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Japan Culls 410,000 Chickens as Bird-Flu Outbreak Spreads

Jan. 24 (Bloomberg) -- Japan is culling about 410,000 chickens at a farm in the southern prefecture of Miyazaki as avian influenza spreads to the nation’s second-biggest growing region for poultry.

The government is taking measures to contain the disease as the H5 flu virus has been detected in chickens found dead in the farm in Shintomi town, about 8.5 kilometers (5.3 miles) from where the first flu outbreak this year was confirmed, according to the Ministry of Agriculture, Forestry and Fisheries. Officials in Miyazaki culled more than 10,000 chickens on Jan. 22 after six out of 36 chickens found dead at a separate farm tested positive for influenza.

“We have not received any additional reports of bird-flu outbreaks so far,” Shinichi Igawa, an official at the ministry’s animal health division, said today by phone.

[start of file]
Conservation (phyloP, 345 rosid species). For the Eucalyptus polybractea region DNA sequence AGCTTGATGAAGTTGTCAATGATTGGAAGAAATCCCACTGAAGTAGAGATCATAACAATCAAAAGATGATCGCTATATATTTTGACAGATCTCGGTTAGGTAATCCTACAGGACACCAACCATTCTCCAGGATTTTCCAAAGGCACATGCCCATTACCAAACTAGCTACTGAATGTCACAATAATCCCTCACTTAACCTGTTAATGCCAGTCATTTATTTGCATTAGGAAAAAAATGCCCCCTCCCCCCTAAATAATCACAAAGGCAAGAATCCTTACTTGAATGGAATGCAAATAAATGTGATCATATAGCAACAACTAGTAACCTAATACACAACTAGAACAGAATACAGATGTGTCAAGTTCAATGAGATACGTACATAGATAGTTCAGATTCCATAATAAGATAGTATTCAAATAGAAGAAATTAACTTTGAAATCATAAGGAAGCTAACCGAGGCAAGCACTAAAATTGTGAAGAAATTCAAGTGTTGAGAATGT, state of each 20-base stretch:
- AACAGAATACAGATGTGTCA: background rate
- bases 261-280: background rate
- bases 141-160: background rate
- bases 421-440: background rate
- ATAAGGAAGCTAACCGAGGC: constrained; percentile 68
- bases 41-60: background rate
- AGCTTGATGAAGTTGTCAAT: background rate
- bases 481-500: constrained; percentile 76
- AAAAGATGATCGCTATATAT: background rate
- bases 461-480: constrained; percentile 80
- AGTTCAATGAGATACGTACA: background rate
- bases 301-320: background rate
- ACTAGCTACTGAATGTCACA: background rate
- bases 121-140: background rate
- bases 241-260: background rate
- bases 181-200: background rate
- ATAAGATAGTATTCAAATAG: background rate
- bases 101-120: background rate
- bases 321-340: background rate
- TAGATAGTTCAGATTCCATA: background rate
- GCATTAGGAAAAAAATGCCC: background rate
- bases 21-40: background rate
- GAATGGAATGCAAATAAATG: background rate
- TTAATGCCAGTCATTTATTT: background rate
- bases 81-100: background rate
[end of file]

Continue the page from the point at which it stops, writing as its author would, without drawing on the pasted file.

The government has imposed a ban on movements of birds and eggs within a radius of 10 kilometers from the affected farms and is disinfecting vehicles in the area. The outbreak in Miyazaki followed the discovery of the virus in the western prefecture of Shimane in November, where about 20,000 chickens were culled.

Japan had 178 million egg-laying chickens and 107 million broiler chickens as of Feb. 1, 2009, according to the most recent data from the ministry.

Miyazaki is Japan’s largest grower of broilers after neighboring Kagoshima prefecture, according to the ministry.

Japan culled about 288,000 pigs, cows and cattle in Miyazaki prefecture last year to contain the nation’s first outbreak of foot-and-mouth disease since 2000. It was the worst ever loss to Japan’s livestock industry, the ministry said.

To contact the reporter on this story: Aya Takada in Tokyo

To contact the editor responsible for this story: James Poole at

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